CHEAP EATS "Did you hear about the barn swallows in Minnesota?" Earl Butter said, while we were waiting for our waffles.
"This reminds me," I replied. "This idea that there are more alive people now than dead ones — where did you get it?"
"Late Night," he said.
"Actually," he said, "I heard it somewhere else too. Why?"
"No reason," I said. "Fact-checking." I checked myself. "After-the-fact fact-checking."
"Well, about the barn swallows — ”
"What are your sources?" I said, before-the-fact fact-checking, for a change.
"I don't know," he said. "Some nature show."
Our waffles came. On paper plates with plastic forks and knives. They came with two eggs apiece, over-easied into neat little triangles, and meat. Sausage for me of course, and Spam for Earl. You can also get bacon, or some kind of veggie patty ($4.75).
There was butter already melting into the waffles, and, to my amazement and delight, and surprise, given the paper and plastic and overall fluorescent lighting of the little joint, the butter looked like butter. "Can I get more butter?" I asked the guy. Partly this was a fact-checking maneuver, and partly I wanted more butter. I knew I did, without tasting, because I always want more butter.
He smiled and went to get it for me. Sweet guy. Great place. New favorite restaurant. I already knew that, but maybe you want hard evidence.
"About the barn swallows," Earl Butter said, halfway done eating, and I hadn't even started.
On the radio: Forum, with Michael Krasny and a panel of tweedy-sounding indie rock "experts" boring the world to death with Noise Pop blah, blah, blah, making it, blah, blah, sincerity, blah, passion. Get off the radio and dance, dudes.
Guy comes back with a little paper bowl full of real butter, and I could of kissed him, speaking of rock ’n' roll. This was all I needed to know, and knowing it, little plastic knife in hand, I buttered and buttered my golden, crispy waffle, which was starting to get cold. Which is perfect because then the butter really sets there. Speaking of cold, hard facts. It doesn't disappear into the waffle. It globulates. Waits, looks back at you, existingly. Then, finally, melts into your tongue. Hot damn!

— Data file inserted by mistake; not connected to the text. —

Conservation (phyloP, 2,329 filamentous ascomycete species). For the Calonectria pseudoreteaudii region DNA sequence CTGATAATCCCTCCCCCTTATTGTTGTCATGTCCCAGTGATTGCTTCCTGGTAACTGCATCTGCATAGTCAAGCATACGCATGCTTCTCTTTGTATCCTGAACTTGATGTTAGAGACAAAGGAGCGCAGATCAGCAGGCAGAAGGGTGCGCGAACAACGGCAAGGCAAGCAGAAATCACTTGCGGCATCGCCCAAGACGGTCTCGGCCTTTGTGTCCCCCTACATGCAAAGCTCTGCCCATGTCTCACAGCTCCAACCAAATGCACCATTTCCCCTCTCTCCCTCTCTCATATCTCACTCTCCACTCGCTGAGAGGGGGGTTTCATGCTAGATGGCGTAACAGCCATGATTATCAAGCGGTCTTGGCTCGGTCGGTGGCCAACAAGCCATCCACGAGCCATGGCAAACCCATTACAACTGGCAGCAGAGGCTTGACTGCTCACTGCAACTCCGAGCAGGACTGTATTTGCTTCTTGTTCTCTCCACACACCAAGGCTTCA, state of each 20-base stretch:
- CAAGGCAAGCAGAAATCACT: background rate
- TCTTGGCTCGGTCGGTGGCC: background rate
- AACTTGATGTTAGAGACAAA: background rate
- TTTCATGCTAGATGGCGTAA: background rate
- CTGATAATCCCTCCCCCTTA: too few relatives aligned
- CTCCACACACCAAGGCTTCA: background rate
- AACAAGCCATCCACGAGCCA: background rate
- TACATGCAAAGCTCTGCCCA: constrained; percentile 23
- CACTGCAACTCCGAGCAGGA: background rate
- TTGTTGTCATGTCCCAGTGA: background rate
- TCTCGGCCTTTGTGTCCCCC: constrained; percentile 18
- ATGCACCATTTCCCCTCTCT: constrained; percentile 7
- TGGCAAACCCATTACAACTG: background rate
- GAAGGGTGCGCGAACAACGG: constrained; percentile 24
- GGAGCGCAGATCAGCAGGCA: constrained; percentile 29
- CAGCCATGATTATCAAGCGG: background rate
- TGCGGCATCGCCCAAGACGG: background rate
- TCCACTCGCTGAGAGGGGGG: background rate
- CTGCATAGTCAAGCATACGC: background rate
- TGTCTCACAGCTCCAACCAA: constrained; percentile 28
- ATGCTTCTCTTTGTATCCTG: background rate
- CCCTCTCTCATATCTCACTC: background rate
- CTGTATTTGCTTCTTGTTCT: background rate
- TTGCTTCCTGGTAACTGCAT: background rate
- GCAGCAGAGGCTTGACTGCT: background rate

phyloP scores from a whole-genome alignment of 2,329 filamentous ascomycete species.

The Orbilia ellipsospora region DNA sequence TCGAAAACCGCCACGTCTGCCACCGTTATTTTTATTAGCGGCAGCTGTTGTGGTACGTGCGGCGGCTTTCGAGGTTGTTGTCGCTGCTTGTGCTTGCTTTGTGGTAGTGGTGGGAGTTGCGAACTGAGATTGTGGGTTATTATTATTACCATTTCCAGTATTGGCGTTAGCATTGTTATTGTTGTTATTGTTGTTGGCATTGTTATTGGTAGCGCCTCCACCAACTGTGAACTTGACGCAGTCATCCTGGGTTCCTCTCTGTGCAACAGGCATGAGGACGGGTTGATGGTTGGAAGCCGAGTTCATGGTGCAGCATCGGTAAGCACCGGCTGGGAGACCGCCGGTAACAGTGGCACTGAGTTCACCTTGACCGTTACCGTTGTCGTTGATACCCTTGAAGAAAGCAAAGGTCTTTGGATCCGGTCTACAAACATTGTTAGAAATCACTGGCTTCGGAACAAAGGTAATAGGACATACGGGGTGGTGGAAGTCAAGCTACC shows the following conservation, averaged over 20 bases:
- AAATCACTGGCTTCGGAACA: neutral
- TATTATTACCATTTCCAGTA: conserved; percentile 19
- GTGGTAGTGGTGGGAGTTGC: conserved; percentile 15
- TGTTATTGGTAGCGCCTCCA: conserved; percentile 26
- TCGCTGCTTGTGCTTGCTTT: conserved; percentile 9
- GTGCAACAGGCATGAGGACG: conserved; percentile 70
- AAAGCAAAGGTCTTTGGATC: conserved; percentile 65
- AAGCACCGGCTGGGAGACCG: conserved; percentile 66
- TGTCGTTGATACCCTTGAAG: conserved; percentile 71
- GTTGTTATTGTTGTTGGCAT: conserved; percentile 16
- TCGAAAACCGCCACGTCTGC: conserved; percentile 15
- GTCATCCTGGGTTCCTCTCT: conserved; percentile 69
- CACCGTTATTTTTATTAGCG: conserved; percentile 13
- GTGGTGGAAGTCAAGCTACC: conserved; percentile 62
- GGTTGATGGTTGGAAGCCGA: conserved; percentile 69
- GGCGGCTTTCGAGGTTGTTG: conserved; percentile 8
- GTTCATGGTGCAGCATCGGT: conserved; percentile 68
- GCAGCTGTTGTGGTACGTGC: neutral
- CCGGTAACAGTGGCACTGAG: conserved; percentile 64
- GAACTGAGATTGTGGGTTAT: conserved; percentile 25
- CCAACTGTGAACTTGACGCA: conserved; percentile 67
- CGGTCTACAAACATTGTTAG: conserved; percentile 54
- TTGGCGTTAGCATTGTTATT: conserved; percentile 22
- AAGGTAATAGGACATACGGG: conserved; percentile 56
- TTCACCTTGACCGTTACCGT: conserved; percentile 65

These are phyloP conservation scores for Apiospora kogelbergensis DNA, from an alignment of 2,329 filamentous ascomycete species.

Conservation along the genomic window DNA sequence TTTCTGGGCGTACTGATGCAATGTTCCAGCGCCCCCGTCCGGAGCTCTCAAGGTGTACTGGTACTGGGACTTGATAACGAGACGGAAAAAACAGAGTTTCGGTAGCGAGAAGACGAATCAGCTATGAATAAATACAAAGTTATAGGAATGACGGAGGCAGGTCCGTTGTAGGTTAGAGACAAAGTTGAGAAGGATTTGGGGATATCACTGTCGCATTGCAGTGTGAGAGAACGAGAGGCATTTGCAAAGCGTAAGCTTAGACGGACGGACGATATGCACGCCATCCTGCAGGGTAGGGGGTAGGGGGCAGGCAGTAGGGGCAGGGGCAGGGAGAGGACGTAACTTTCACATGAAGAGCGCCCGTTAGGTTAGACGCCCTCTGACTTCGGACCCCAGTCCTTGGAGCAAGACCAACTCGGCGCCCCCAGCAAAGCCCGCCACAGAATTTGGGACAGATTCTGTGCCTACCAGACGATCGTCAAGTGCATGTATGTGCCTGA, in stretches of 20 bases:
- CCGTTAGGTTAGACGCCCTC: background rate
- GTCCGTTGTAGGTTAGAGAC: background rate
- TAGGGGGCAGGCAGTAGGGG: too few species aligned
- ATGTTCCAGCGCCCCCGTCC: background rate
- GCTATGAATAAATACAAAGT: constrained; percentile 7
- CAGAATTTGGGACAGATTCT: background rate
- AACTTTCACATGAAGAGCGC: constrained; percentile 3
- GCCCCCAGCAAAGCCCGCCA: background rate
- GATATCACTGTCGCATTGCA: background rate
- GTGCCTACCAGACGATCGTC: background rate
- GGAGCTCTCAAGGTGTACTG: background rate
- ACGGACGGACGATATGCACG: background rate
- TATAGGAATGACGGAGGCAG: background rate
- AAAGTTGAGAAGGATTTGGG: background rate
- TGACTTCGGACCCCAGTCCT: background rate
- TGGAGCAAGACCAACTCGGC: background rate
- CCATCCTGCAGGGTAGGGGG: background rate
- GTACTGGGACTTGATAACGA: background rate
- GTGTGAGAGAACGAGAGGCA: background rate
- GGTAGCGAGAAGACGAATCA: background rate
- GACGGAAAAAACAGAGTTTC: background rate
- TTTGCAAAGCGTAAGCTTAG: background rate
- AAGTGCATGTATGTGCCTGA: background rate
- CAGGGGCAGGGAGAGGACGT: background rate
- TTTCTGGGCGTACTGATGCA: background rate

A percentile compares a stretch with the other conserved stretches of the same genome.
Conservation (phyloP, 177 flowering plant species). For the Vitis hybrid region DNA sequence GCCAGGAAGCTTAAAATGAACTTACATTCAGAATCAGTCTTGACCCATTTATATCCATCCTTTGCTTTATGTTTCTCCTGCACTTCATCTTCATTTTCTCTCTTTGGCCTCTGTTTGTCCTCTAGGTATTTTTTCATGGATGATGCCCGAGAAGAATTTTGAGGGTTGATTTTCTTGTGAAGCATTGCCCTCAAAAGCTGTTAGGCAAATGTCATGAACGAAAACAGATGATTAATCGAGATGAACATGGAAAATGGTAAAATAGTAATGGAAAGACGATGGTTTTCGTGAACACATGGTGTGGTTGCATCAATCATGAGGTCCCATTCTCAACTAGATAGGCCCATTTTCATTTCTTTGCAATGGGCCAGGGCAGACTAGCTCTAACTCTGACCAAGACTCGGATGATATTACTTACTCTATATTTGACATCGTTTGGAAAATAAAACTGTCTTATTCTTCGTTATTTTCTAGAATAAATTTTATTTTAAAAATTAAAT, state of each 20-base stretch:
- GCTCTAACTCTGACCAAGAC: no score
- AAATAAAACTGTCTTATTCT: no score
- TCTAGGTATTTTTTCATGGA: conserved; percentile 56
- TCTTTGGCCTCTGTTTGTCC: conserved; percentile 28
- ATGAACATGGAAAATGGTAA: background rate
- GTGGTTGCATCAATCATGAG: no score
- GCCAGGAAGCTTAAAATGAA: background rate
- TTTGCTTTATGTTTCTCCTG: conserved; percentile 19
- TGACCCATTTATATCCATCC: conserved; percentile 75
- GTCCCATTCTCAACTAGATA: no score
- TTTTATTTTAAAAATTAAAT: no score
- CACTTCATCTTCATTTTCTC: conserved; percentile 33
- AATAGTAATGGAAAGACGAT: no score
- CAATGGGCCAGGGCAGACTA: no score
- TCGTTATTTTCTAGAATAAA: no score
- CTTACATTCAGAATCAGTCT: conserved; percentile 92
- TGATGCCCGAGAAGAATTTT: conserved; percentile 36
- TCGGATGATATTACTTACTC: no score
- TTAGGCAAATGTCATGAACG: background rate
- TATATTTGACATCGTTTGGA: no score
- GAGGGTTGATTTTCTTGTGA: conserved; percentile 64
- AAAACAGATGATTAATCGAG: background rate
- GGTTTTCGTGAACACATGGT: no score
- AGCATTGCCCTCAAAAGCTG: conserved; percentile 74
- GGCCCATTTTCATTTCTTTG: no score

"Can I try a piece of your Spam?" I said.
He gave me a whole slice. It was pretty good, a lot better than I expected. Would you believe I'd never eaten Spam before? Well, I have now eaten Spam. It's pretty good.
The sausage was chicken apple sausage and this is my only bone to pick with the place. What's up with the fancy-pants sausage? The name of the joint is the Little Piglet Café, you got pork this and pig that all over the menu, little piggy visual touches all over the walls and all around the paper-hearts-in-the-shape-of-a-heart in the window in the door . . .
The big sign outside over the window, which drew me to the place in the first place, Ninth Street between Bryant and Harrison: Waffles, Soups, Boxed Lunches, Daily Specials, Hot & Cold, Little Piglet Café, real cute picture of a pig. I don't get it. What's up with the chicken sausage?
"Barn swallows," said Earl Butter.
It's still my new favorite restaurant. I mean, waffles, eggs, and meat for under five bucks, and with real butter, are you kidding me? Plus the coffee is coffeehouse quality, and there are enough other good-looking things on the menu to keep me coming back for weeks and weeks without even repeating myself: Cajun meatloaf sandwich, barbecued pork with "pig sambal" (whatever that might mean), roasted peppers and avocado salad with pineapple vinaigrette.
Is this a Hawaiian theme I'm picking up on?
"Home Depot," said Earl Butter.
There's a Spam can dispensing candy canes, and a picture of Jessica Simpson setting on a can of tuna fish.
"They figured out how to open the automatic doors and get inside," he said.
Little Piglet Café
Mon.–Fri., 8 a.m.–4 p.m.
451 Ninth St., SF